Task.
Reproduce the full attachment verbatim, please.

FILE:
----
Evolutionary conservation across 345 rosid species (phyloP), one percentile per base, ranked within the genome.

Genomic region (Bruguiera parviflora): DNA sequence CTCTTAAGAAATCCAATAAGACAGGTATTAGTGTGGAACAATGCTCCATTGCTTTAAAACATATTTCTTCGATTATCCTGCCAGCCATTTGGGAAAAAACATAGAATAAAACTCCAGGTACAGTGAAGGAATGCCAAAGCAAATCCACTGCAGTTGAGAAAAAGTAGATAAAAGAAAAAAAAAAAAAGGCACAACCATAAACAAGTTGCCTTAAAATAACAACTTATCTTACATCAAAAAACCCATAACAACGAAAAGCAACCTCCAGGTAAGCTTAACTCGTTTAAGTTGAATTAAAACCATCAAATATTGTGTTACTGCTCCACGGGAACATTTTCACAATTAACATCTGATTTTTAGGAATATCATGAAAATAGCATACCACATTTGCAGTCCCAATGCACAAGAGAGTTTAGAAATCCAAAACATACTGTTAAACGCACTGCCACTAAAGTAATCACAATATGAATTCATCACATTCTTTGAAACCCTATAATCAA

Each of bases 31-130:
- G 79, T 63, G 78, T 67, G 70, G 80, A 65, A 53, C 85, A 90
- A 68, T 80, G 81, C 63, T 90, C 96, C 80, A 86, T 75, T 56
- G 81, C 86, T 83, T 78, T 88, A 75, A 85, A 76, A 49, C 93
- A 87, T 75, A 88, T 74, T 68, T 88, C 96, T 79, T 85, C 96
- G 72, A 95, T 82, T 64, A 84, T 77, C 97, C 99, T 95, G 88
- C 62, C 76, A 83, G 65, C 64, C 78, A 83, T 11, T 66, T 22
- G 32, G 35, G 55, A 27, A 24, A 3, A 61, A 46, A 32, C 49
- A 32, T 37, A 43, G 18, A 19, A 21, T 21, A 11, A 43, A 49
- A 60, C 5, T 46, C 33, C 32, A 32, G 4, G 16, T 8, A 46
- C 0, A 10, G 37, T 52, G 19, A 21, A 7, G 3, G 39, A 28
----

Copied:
Evolutionary conservation across 345 rosid species (phyloP), one percentile per base, ranked within the genome.

Genomic region (Bruguiera parviflora): DNA sequence CTCTTAAGAAATCCAATAAGACAGGTATTAGTGTGGAACAATGCTCCATTGCTTTAAAACATATTTCTTCGATTATCCTGCCAGCCATTTGGGAAAAAACATAGAATAAAACTCCAGGTACAGTGAAGGAATGCCAAAGCAAATCCACTGCAGTTGAGAAAAAGTAGATAAAAGAAAAAAAAAAAAAGGCACAACCATAAACAAGTTGCCTTAAAATAACAACTTATCTTACATCAAAAAACCCATAACAACGAAAAGCAACCTCCAGGTAAGCTTAACTCGTTTAAGTTGAATTAAAACCATCAAATATTGTGTTACTGCTCCACGGGAACATTTTCACAATTAACATCTGATTTTTAGGAATATCATGAAAATAGCATACCACATTTGCAGTCCCAATGCACAAGAGAGTTTAGAAATCCAAAACATACTGTTAAACGCACTGCCACTAAAGTAATCACAATATGAATTCATCACATTCTTTGAAACCCTATAATCAA

Each of bases 31-130:
- G 79, T 63, G 78, T 67, G 70, G 80, A 65, A 53, C 85, A 90
- A 68, T 80, G 81, C 63, T 90, C 96, C 80, A 86, T 75, T 56
- G 81, C 86, T 83, T 78, T 88, A 75, A 85, A 76, A 49, C 93
- A 87, T 75, A 88, T 74, T 68, T 88, C 96, T 79, T 85, C 96
- G 72, A 95, T 82, T 64, A 84, T 77, C 97, C 99, T 95, G 88
- C 62, C 76, A 83, G 65, C 64, C 78, A 83, T 11, T 66, T 22
- G 32, G 35, G 55, A 27, A 24, A 3, A 61, A 46, A 32, C 49
- A 32, T 37, A 43, G 18, A 19, A 21, T 21, A 11, A 43, A 49
- A 60, C 5, T 46, C 33, C 32, A 32, G 4, G 16, T 8, A 46
- C 0, A 10, G 37, T 52, G 19, A 21, A 7, G 3, G 39, A 28